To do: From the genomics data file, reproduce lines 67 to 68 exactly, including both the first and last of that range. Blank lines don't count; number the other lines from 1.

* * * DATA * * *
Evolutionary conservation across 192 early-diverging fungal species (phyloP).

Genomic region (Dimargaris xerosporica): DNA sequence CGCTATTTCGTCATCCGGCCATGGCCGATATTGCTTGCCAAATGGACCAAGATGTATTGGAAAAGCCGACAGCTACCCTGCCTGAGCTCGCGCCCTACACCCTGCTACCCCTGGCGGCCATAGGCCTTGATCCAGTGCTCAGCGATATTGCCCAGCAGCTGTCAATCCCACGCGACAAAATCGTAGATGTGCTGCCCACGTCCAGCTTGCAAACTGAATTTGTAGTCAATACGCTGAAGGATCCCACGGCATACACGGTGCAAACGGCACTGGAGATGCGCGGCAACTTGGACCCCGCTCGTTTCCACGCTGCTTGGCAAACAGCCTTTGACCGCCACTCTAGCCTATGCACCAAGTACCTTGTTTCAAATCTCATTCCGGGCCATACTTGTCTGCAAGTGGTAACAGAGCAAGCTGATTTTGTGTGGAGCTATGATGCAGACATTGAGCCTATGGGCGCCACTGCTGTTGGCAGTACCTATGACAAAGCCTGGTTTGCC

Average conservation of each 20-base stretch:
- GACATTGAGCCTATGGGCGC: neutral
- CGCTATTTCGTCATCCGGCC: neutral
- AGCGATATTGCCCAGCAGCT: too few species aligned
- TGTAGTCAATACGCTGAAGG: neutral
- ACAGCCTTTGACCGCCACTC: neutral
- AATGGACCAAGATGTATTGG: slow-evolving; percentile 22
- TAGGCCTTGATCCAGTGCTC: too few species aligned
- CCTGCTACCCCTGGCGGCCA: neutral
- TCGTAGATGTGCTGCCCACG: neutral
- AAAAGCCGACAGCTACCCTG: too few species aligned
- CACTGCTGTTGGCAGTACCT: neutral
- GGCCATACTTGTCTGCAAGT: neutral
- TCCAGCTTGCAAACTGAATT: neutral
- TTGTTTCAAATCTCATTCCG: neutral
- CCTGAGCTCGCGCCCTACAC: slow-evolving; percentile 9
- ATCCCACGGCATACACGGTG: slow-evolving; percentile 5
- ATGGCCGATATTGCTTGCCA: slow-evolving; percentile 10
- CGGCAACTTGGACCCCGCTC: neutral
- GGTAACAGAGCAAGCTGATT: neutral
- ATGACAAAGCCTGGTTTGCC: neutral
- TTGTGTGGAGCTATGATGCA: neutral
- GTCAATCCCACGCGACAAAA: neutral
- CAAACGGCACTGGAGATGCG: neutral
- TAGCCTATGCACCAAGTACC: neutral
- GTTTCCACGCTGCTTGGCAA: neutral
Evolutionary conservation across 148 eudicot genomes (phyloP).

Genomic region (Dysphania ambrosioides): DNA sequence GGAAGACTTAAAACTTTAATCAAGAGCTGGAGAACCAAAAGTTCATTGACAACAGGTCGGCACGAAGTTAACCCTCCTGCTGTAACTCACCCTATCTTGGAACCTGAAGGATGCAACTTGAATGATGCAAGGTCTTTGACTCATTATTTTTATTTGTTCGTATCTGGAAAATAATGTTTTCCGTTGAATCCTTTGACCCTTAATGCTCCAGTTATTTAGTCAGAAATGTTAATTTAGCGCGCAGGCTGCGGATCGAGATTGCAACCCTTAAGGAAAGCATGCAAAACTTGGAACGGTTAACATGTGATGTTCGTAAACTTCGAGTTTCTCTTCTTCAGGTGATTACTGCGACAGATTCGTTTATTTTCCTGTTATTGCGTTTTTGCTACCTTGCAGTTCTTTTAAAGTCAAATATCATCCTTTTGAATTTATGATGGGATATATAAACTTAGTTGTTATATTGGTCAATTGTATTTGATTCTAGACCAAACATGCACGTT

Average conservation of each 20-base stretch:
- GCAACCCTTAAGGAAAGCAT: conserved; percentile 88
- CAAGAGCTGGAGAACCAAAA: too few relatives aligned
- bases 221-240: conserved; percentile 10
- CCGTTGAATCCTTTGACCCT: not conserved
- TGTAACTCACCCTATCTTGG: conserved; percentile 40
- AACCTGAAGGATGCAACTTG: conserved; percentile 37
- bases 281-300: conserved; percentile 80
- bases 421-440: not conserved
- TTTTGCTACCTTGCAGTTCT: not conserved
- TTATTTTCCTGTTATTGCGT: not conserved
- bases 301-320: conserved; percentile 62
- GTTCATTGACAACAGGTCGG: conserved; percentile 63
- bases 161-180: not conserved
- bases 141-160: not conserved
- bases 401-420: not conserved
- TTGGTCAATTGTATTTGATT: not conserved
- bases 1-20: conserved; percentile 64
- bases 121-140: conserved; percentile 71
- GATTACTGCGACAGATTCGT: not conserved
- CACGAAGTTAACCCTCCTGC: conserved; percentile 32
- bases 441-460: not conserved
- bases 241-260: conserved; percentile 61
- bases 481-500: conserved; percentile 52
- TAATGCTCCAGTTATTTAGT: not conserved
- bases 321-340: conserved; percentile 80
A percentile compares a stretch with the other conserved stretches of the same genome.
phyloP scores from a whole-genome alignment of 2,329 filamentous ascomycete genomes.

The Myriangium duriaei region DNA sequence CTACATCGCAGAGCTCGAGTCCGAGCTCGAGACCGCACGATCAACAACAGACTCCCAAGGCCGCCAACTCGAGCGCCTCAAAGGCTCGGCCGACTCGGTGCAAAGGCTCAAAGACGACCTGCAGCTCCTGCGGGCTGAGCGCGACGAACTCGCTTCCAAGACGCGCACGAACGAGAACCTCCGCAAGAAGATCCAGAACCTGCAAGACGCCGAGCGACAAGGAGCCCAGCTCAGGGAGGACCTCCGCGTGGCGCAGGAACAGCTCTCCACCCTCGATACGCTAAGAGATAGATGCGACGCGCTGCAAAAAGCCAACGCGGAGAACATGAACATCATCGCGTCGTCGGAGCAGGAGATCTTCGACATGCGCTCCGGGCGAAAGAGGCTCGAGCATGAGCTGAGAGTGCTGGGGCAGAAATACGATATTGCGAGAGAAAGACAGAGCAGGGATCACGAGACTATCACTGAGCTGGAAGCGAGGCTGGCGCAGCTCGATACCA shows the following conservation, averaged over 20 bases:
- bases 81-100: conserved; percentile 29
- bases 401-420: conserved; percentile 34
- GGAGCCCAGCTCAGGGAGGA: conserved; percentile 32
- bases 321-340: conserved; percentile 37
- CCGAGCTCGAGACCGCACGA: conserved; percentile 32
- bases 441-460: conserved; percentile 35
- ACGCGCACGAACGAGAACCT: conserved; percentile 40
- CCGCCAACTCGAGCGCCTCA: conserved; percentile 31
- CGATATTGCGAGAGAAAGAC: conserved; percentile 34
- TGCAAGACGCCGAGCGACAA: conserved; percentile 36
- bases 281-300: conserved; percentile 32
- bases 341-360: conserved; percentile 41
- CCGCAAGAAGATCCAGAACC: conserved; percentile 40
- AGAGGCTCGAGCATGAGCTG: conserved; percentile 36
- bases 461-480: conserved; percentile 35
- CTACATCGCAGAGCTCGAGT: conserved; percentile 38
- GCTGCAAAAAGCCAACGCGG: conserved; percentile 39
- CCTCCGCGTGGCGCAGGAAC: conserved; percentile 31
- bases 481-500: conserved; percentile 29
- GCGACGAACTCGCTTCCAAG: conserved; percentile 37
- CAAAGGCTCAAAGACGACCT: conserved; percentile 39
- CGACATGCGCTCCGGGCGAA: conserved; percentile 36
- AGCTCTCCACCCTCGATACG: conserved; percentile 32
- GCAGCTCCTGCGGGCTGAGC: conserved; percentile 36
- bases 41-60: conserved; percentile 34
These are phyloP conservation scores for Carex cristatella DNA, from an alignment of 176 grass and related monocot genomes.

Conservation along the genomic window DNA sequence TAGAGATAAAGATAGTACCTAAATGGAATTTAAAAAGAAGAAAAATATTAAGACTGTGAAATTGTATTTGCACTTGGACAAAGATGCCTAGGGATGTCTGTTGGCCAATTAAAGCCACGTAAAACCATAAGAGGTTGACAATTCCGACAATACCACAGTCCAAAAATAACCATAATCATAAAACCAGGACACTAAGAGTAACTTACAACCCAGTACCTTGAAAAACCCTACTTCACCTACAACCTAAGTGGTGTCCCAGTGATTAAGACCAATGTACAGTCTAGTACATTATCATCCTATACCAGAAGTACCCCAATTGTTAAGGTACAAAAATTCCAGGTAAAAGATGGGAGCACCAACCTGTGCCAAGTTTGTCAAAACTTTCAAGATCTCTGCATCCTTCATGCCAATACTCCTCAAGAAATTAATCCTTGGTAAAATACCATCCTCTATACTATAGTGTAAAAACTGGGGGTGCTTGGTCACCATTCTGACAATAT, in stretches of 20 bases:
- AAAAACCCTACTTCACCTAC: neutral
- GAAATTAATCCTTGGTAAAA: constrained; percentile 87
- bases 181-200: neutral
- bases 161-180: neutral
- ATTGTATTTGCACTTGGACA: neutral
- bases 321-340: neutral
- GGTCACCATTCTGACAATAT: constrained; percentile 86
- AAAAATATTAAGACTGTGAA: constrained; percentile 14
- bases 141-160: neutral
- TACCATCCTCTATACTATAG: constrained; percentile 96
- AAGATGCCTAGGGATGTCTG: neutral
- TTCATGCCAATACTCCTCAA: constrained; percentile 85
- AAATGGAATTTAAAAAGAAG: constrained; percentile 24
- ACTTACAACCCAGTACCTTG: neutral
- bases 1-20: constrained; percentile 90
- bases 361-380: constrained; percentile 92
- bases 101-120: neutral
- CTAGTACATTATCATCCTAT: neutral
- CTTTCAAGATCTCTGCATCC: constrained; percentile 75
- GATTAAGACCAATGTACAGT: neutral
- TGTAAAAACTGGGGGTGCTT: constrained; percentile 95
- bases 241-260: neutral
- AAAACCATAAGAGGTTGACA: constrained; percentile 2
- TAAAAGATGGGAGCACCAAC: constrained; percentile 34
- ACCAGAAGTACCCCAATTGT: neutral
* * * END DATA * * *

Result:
- CCGCCAACTCGAGCGCCTCA: conserved; percentile 31
- CGATATTGCGAGAGAAAGAC: conserved; percentile 34